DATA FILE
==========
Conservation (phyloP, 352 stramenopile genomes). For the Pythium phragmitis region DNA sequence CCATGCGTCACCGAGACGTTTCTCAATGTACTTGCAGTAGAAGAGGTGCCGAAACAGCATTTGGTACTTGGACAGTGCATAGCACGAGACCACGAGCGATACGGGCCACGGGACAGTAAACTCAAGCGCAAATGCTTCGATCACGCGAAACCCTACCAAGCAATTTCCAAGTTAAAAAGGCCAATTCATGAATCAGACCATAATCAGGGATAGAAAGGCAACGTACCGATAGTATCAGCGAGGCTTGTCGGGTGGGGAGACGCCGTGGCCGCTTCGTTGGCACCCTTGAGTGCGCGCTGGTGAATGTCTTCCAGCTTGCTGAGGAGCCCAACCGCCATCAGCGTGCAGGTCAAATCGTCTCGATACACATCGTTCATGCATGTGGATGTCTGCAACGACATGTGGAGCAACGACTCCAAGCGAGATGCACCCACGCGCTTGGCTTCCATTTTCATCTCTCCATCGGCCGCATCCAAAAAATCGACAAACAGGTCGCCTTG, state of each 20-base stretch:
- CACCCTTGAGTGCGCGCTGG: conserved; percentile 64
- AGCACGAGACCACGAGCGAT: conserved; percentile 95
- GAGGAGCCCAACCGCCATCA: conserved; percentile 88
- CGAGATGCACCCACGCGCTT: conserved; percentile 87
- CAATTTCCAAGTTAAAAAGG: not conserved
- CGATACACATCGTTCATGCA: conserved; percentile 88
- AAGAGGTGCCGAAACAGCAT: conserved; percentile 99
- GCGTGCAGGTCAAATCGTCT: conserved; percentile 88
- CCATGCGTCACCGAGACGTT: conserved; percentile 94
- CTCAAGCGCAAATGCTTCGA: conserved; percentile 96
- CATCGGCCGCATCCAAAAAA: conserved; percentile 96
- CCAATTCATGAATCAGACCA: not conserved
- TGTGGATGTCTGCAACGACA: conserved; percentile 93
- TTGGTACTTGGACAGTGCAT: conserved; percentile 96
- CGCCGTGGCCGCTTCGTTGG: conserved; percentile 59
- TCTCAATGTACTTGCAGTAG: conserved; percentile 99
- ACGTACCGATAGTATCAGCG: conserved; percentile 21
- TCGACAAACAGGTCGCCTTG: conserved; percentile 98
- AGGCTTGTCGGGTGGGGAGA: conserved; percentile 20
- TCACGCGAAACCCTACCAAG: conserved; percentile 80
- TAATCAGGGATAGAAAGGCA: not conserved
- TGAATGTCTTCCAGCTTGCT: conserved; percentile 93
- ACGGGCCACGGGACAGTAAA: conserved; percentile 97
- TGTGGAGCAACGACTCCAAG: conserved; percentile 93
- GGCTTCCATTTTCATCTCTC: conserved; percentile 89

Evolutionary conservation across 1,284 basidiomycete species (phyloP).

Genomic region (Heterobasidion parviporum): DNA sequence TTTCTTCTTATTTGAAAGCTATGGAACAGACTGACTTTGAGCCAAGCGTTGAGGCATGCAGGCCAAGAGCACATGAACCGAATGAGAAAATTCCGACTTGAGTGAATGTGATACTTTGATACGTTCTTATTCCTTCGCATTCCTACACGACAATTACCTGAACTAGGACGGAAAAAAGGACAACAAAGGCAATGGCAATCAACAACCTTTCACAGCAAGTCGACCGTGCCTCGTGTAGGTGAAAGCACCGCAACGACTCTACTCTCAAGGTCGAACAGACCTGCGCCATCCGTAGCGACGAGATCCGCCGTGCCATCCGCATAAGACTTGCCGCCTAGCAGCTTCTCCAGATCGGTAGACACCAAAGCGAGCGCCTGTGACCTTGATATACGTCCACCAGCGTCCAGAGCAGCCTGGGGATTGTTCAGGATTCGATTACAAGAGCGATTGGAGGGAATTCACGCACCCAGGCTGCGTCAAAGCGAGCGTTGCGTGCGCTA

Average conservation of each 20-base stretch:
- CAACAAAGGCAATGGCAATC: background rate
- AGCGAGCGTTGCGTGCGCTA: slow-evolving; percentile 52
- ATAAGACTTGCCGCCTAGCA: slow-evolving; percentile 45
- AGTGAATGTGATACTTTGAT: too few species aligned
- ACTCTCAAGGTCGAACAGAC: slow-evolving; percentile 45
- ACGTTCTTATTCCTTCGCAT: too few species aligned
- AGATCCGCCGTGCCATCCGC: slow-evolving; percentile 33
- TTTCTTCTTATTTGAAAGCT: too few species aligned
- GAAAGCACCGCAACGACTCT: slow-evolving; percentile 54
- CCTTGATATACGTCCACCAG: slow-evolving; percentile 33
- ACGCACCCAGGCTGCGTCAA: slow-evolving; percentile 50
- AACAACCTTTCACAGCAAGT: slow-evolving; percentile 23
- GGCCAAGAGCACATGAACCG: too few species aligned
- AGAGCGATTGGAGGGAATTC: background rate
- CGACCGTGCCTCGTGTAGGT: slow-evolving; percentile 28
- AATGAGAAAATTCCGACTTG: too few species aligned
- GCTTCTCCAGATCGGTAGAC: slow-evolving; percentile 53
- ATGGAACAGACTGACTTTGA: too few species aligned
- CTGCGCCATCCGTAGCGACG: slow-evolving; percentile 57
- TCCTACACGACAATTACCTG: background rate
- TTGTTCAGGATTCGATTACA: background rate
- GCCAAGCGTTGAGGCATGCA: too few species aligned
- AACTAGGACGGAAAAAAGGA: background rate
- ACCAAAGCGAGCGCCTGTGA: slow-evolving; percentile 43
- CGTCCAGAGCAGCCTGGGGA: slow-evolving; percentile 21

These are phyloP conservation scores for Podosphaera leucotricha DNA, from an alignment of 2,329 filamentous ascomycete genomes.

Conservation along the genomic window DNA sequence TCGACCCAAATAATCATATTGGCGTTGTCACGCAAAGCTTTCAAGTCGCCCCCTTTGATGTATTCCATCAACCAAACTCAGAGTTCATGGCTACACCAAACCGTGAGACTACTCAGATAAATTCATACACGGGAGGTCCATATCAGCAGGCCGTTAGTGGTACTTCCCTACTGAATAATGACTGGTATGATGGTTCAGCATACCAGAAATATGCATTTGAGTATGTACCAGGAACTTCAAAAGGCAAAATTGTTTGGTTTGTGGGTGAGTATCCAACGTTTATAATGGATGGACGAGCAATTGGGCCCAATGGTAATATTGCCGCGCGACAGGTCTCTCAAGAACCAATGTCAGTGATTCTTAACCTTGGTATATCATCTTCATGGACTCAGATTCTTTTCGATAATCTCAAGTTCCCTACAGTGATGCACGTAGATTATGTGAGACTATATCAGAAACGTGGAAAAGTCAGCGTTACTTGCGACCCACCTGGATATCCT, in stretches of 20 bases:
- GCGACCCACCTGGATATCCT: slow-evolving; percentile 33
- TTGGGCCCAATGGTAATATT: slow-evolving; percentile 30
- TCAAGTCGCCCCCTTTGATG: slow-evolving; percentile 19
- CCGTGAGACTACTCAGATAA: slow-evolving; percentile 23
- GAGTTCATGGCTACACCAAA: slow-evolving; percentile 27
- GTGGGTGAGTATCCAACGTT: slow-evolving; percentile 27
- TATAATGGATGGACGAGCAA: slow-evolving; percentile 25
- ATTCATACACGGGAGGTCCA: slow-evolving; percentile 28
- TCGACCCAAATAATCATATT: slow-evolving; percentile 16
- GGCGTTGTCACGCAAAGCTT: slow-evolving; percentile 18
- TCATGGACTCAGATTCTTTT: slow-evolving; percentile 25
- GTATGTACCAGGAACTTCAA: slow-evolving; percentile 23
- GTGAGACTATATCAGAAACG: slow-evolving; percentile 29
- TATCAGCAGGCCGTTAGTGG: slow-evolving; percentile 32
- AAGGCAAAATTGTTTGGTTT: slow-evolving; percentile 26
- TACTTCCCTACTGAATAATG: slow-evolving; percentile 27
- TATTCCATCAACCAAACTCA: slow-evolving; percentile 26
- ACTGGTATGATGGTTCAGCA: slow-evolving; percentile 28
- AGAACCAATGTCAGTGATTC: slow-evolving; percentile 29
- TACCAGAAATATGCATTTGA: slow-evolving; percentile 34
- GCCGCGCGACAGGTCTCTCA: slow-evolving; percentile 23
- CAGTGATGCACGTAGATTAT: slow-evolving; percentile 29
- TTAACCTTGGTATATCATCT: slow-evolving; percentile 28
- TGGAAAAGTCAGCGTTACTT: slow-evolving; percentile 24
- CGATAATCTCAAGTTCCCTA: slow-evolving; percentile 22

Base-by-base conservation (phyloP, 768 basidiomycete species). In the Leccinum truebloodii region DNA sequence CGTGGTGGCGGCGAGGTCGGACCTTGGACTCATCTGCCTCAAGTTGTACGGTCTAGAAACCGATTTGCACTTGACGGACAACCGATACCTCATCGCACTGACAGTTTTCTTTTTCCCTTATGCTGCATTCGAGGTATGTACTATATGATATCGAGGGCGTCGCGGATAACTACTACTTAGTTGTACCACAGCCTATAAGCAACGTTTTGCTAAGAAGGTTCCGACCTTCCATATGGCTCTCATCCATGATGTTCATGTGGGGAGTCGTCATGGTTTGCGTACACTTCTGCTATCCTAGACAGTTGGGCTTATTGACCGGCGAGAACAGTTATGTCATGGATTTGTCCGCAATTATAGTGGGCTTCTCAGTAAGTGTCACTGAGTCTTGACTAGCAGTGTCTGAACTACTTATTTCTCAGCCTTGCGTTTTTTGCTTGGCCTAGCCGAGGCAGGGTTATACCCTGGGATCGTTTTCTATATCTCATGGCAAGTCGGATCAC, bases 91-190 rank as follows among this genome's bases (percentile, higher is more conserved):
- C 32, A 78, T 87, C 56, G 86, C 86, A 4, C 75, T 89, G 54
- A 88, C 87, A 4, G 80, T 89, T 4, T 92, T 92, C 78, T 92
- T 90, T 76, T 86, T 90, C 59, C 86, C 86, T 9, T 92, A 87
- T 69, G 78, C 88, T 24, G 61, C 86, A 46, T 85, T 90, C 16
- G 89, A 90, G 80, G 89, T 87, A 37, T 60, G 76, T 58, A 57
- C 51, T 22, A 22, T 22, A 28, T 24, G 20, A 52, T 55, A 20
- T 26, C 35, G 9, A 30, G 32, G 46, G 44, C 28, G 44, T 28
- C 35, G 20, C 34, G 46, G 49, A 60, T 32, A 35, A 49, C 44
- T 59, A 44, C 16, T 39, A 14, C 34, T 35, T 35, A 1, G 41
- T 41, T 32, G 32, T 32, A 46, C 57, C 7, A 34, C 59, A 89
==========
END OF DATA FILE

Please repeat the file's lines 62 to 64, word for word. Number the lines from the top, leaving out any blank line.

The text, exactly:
- GTGGGTGAGTATCCAACGTT: slow-evolving; percentile 27
- TATAATGGATGGACGAGCAA: slow-evolving; percentile 25
- ATTCATACACGGGAGGTCCA: slow-evolving; percentile 28